Wednesday, July 25, 2012

Dakuten and Handakuten (Tenten and Maru)

We're back with where we left off on our Hiragana lesson! This time we're covering dakuten and handakuten. Dakuten () is also called ten ten (which means dot dot) and handakuten () is called maru (circle). This is colloquial, meaning that dakuten and handakuten are really only called tenten and maru in speech. If you've ever been taught Japanese from a professor, most likely you'll have heard it as tenten and maru. For this lesson, we'll use tenten and maru.

So what the heck does tenten and maru do? Well, recall that Japanese characters usually consist of a consonant and a vowel. If you look at the Hiragana chart from the last lesson, you might notice that those aren't all the consonants. Yes, that's right, there are more: G, Z, D, B, and P. These characters though use the same characters as the K, S, T, and H column, except they include a tenten or maru. It's a little hard to explain, but seeing it this way might make it easier to understand:

K  + (tenten) =  G
か (ka) + (tenten) = が (ga)

S  +  (tenten) = Z
さ (sa) + (tenten) = ざ (za)

 And the pattern repeats itself, with: T + tenten = D, and H + tenten = B.

It's different with P though, and this is where maru comes in:

H + (maru) = P
は(ha) + (maru) = (pa)
I enlarged the text to make the maru more visible. On normal sized font, it's so small it may be mistaken for a tenten (ぱ). See what I mean?

Anyways, P is the only consonant that uses maru, so whenever you see a character with a maru, you should know right away that it is a P sound. To recap, H can split into B or P depending on if it uses a tenten (it becomes B) or if it uses a maru (it becomes P).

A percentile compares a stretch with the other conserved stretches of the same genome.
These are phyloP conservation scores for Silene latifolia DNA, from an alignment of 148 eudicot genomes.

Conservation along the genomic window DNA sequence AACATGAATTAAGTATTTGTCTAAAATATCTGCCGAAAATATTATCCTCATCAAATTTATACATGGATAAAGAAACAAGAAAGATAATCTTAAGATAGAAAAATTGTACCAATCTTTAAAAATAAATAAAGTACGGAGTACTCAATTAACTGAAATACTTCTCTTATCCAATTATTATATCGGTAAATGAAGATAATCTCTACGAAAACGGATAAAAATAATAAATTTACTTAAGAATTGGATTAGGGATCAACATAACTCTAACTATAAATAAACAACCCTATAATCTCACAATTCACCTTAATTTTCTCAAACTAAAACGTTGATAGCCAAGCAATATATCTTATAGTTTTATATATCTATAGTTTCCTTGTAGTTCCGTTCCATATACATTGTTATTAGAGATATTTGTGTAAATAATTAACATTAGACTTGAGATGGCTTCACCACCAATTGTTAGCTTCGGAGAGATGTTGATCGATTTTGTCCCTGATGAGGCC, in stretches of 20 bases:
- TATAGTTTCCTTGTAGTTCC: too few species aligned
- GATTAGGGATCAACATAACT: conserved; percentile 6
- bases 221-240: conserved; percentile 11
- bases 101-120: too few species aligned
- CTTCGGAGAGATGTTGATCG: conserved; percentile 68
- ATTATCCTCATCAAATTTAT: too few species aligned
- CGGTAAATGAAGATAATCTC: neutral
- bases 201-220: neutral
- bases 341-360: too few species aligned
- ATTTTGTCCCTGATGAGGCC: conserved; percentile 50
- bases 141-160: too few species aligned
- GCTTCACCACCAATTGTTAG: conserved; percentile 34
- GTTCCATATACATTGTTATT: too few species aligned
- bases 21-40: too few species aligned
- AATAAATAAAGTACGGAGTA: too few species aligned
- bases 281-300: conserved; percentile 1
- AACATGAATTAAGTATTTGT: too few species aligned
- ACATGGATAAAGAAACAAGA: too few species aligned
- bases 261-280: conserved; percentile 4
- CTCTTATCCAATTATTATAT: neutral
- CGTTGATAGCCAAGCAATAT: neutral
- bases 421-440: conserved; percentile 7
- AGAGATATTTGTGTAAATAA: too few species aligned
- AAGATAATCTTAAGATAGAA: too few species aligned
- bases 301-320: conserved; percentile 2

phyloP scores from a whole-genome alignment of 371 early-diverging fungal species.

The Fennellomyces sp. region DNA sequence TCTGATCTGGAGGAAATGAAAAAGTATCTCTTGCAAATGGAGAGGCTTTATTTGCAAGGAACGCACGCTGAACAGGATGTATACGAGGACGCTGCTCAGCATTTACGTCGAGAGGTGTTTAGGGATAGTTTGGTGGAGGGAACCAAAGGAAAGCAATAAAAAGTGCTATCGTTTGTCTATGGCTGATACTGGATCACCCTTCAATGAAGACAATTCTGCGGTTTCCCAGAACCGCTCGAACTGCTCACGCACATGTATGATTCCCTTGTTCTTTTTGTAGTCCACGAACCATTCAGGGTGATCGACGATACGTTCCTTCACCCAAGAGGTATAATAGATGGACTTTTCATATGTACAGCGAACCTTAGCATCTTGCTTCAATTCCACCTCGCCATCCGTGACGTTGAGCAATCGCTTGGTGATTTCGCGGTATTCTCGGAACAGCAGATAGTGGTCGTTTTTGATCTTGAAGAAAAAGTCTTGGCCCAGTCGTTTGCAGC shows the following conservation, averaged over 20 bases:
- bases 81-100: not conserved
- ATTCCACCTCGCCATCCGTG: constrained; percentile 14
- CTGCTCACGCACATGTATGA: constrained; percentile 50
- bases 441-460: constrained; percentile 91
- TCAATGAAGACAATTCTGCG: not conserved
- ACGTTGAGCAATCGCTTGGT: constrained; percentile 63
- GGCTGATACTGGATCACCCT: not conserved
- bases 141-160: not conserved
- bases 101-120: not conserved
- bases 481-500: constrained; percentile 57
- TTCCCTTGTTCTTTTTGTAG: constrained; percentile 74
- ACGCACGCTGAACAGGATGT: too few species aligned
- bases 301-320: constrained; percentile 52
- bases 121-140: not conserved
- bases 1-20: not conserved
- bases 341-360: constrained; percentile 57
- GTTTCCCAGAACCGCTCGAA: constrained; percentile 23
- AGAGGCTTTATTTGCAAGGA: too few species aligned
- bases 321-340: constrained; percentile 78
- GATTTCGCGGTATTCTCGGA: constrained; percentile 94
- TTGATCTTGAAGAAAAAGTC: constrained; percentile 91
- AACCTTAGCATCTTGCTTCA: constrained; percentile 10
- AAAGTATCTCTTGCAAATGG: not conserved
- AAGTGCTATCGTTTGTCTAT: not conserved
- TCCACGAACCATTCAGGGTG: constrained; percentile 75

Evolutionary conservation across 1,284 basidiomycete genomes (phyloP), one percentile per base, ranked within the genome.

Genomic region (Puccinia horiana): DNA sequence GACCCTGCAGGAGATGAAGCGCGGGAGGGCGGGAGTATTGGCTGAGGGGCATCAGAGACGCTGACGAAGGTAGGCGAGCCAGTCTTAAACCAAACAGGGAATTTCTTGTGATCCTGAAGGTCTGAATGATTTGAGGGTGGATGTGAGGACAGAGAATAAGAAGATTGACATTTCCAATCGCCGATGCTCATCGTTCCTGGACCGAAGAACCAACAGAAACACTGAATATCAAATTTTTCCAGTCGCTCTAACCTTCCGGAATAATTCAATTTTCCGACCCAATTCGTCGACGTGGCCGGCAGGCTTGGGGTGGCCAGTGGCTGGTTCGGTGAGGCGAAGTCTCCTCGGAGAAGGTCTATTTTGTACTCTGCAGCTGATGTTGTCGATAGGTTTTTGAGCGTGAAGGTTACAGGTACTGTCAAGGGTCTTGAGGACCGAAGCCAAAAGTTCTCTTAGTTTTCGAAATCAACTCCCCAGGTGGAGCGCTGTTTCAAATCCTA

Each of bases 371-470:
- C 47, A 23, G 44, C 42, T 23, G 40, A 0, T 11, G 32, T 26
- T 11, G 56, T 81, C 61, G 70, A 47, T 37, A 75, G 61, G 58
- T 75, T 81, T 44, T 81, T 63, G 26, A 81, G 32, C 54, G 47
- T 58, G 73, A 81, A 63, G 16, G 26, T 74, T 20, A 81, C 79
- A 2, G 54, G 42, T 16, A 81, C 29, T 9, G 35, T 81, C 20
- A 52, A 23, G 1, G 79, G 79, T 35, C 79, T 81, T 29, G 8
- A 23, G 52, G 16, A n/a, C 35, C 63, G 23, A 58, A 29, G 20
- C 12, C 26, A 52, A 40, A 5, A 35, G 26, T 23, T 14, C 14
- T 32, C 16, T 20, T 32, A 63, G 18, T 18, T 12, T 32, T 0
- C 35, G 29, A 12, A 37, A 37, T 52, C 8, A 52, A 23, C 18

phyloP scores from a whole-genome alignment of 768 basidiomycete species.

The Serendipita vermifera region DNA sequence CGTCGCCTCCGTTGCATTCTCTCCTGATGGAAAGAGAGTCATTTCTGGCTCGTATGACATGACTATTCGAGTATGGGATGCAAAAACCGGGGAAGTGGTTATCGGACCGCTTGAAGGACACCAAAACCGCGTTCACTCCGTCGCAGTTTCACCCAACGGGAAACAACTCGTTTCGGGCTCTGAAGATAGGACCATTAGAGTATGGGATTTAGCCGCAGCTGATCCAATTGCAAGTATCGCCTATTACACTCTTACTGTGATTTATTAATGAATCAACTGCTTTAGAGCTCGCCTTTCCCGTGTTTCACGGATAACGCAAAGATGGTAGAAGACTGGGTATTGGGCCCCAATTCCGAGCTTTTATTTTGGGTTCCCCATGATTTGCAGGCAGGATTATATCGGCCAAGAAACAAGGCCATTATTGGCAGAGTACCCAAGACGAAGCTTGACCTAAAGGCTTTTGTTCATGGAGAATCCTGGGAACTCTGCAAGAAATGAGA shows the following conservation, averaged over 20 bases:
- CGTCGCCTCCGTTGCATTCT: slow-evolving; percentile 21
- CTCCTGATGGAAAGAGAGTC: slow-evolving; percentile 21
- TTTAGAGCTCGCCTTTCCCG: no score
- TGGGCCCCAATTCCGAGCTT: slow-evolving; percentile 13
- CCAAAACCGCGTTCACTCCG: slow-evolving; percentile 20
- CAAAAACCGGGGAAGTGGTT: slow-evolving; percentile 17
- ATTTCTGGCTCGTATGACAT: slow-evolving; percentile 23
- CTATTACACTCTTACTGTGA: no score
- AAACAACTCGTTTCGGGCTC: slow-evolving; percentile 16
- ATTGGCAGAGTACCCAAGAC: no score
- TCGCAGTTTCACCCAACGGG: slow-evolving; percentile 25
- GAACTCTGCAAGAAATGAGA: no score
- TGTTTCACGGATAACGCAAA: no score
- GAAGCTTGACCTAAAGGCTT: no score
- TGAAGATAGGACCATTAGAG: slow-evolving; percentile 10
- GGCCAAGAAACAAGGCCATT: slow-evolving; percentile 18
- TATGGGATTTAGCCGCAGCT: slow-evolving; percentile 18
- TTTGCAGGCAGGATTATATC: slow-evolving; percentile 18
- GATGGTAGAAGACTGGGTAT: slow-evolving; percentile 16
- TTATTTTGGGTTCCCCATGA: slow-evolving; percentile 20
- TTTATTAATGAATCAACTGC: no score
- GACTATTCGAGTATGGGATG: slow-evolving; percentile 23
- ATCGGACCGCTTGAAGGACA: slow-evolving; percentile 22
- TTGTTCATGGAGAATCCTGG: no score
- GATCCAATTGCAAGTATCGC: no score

Now that you know this, you can take a look at the Hiragana chart posted on our last lesson and look at the smaller chart to the left of it. It makes sense now, doesn't it?

Lastly, something to note about these additional characters.

You remember that ち is pronounced chi and not ti, right? And し is pronounced shi, not see? With tenten, these two characters become ぢ and じ, respectively, but they are both pronounced the same: ji. Also similar to this is づ (dzu) and ず (zu), as they are both pronounced zu. It's strange, I know (za, ji, zu, ze, zo for the Z column and da, ji, zu, de, do for the D column). You'll probably see one more common than the other, but that does not mean that they are the same character! For example, you'll rarely see the character ぢ (dji) and づ (dzu) compared to じ (ji) and ず (zu), but they'll appear in some words: つづく (tsuzuku = to continue). つずく (pronounced the same way) is a misspelling for this verb.

And this is the end of our lesson for today! If there are any questions or comments (I know this stuff can be pretty confusing), please post them below!

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